J.C. Penney, a struggling retailer recently said that it will close 33 stores around the country and eliminate 2,000 jobs in a bid to restore its fortunes. It will lay off 2,000 employees as the venerable but troubled retailer continues a sweeping turnaround effort.It said the closings will save around $65 million a year beginning in 2014. It will take pretax charges of $17 million in the first quarter and $26 million in the fourth quarter .The remaining inventory at the 33 stores will be sold over the next several months with final closings expected to be completed by May. Eligible associates released from the company will receive benefit packages. The stores are expected to be closed by May. Most of the stores that will close are in smaller cities or in those cities where there may be few other retail alternatives. Salisbury, Bristol and Norfolk in Virginia are among the cities losing a store.
J.C. Penney shares fell from 0.9% to $6.95 in extended trading. The stock collapsed 54% last year, compared with a 30% gain for the Standard & Poor’s 500 Index. The last announcement was the latest move by J.C. Penney to steady its operations after several years of dismal results that helped drive the company’s stock down 60 percent last year. It was then followed by Macy’s announcement last week that it would eliminate 2,500 jobs and reorganize its stores to reduce costs. Retailers have strived through a tough holiday shopping season, and many of them warned that the deep discounts have hurt profits.J.C. Penney focused on beefing up its stock of in-house brands ahead of the holiday season and returned to a strategy of frequent sales and discounts. But it’s too early to say whether those measures succeeded as J.C. Penney has not disclosed its sales data. However it has said that it was pleased with its holiday performance.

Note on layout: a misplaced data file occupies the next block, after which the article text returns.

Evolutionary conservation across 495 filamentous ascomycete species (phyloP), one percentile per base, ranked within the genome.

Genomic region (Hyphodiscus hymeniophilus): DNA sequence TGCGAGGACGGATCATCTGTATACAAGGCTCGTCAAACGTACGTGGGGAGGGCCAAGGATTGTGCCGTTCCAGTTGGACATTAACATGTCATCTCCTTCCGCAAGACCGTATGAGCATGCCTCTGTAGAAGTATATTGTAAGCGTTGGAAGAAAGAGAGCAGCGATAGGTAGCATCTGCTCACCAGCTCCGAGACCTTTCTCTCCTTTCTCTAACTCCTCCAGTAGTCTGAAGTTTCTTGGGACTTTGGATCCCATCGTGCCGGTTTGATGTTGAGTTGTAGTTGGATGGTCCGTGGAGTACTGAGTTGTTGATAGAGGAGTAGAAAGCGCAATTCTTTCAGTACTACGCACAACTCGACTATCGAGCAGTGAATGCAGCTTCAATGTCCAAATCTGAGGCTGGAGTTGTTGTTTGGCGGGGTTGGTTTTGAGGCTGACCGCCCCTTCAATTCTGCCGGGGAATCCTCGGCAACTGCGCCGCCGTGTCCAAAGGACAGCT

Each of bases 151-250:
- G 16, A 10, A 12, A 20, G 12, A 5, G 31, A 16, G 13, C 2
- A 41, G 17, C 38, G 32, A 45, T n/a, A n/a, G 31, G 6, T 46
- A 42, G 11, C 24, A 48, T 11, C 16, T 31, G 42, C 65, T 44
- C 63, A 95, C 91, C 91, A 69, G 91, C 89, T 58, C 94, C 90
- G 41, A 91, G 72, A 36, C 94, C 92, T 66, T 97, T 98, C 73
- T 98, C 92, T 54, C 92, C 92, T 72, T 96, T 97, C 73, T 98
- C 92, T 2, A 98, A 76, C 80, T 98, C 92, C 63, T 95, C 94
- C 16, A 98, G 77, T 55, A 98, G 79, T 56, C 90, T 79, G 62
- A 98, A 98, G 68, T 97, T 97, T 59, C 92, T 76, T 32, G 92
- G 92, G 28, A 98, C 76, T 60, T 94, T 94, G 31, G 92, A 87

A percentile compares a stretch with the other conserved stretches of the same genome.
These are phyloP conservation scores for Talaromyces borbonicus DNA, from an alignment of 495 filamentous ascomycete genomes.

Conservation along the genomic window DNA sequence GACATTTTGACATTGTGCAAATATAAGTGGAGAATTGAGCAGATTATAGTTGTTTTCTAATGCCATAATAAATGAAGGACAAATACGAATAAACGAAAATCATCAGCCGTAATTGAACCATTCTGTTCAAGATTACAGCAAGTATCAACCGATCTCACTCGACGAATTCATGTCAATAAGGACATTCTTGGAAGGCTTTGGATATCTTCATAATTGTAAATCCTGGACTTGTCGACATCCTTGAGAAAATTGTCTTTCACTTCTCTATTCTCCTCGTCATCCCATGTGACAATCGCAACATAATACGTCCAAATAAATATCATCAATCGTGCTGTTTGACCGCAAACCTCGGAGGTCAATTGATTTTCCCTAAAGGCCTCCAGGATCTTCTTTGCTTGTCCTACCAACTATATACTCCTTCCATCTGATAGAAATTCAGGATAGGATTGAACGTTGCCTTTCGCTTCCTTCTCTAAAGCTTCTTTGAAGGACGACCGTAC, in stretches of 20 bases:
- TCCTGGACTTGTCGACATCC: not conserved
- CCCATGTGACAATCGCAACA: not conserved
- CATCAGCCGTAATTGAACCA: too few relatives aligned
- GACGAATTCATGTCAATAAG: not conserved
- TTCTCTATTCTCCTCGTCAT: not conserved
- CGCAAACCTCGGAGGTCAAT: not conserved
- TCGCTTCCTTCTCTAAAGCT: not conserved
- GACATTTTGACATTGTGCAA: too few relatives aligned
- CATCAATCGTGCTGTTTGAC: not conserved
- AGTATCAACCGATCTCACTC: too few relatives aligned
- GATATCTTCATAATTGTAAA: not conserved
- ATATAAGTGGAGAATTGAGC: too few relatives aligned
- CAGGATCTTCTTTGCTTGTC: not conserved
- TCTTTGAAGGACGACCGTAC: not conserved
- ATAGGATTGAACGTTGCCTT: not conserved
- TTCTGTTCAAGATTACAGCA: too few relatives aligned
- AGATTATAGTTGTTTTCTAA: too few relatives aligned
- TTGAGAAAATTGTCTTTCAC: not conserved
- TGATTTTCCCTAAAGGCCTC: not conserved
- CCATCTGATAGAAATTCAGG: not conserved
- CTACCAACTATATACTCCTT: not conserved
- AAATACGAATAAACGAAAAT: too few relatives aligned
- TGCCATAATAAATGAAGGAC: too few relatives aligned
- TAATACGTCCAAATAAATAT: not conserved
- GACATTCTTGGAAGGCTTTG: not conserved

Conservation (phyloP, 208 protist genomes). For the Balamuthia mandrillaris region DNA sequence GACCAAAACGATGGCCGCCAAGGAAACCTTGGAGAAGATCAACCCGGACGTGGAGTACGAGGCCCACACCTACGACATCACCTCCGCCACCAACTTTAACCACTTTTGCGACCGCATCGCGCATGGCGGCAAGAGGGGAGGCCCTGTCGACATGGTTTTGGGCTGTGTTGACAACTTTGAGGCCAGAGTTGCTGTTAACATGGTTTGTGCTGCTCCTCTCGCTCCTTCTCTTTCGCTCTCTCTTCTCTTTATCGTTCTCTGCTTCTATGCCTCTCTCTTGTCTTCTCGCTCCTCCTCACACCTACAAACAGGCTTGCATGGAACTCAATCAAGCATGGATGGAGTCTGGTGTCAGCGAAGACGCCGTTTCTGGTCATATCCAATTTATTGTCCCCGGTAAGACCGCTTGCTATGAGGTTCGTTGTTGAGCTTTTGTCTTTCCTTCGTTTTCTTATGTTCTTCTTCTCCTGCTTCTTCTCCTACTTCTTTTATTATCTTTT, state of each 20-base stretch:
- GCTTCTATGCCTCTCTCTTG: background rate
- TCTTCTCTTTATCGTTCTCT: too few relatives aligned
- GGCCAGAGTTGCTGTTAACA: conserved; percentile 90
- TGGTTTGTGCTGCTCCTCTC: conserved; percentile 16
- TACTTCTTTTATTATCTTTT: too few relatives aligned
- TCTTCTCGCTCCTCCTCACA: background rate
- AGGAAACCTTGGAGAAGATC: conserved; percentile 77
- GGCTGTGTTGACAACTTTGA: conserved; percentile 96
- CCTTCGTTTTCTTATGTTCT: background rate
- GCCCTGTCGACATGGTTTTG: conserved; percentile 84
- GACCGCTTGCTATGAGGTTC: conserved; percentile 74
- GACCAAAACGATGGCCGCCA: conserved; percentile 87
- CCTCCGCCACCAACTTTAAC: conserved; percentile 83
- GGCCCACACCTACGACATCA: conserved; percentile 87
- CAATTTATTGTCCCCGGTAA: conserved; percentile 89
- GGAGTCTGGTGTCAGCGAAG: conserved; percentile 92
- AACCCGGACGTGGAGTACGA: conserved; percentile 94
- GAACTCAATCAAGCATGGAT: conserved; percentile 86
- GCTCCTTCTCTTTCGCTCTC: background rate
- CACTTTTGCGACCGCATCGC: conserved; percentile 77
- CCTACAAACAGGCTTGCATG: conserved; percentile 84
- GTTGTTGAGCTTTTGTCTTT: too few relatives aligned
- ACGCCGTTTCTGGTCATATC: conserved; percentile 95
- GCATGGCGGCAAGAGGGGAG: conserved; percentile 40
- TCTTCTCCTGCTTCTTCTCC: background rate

In November the company reported its first gain in monthly same-store sales in almost two years amid rising demand for men’s apparel, home products and women’s accessories. Last week, J.C. Penney repeated its forecast that same-store sales would improve in the fourth quarter and that it would have more than $2 billion in liquidity at the end of the period. The company still failed to provide December sales data it had made public the previous three months. J.C Penny chief executive Mike Ullman said in a statement that as they continue to progress toward long-term profitable growth, it becomes necessary to re-examine the financial performance of their store portfolio and adjust their national footprint accordingly. The crucial holiday shopping season is expected to be tough on discount retailers particularly. While high-end retailers such as Neiman Marcus and Tiffany have reported discounters ,strong sales such as Target have lowered their profit estimates.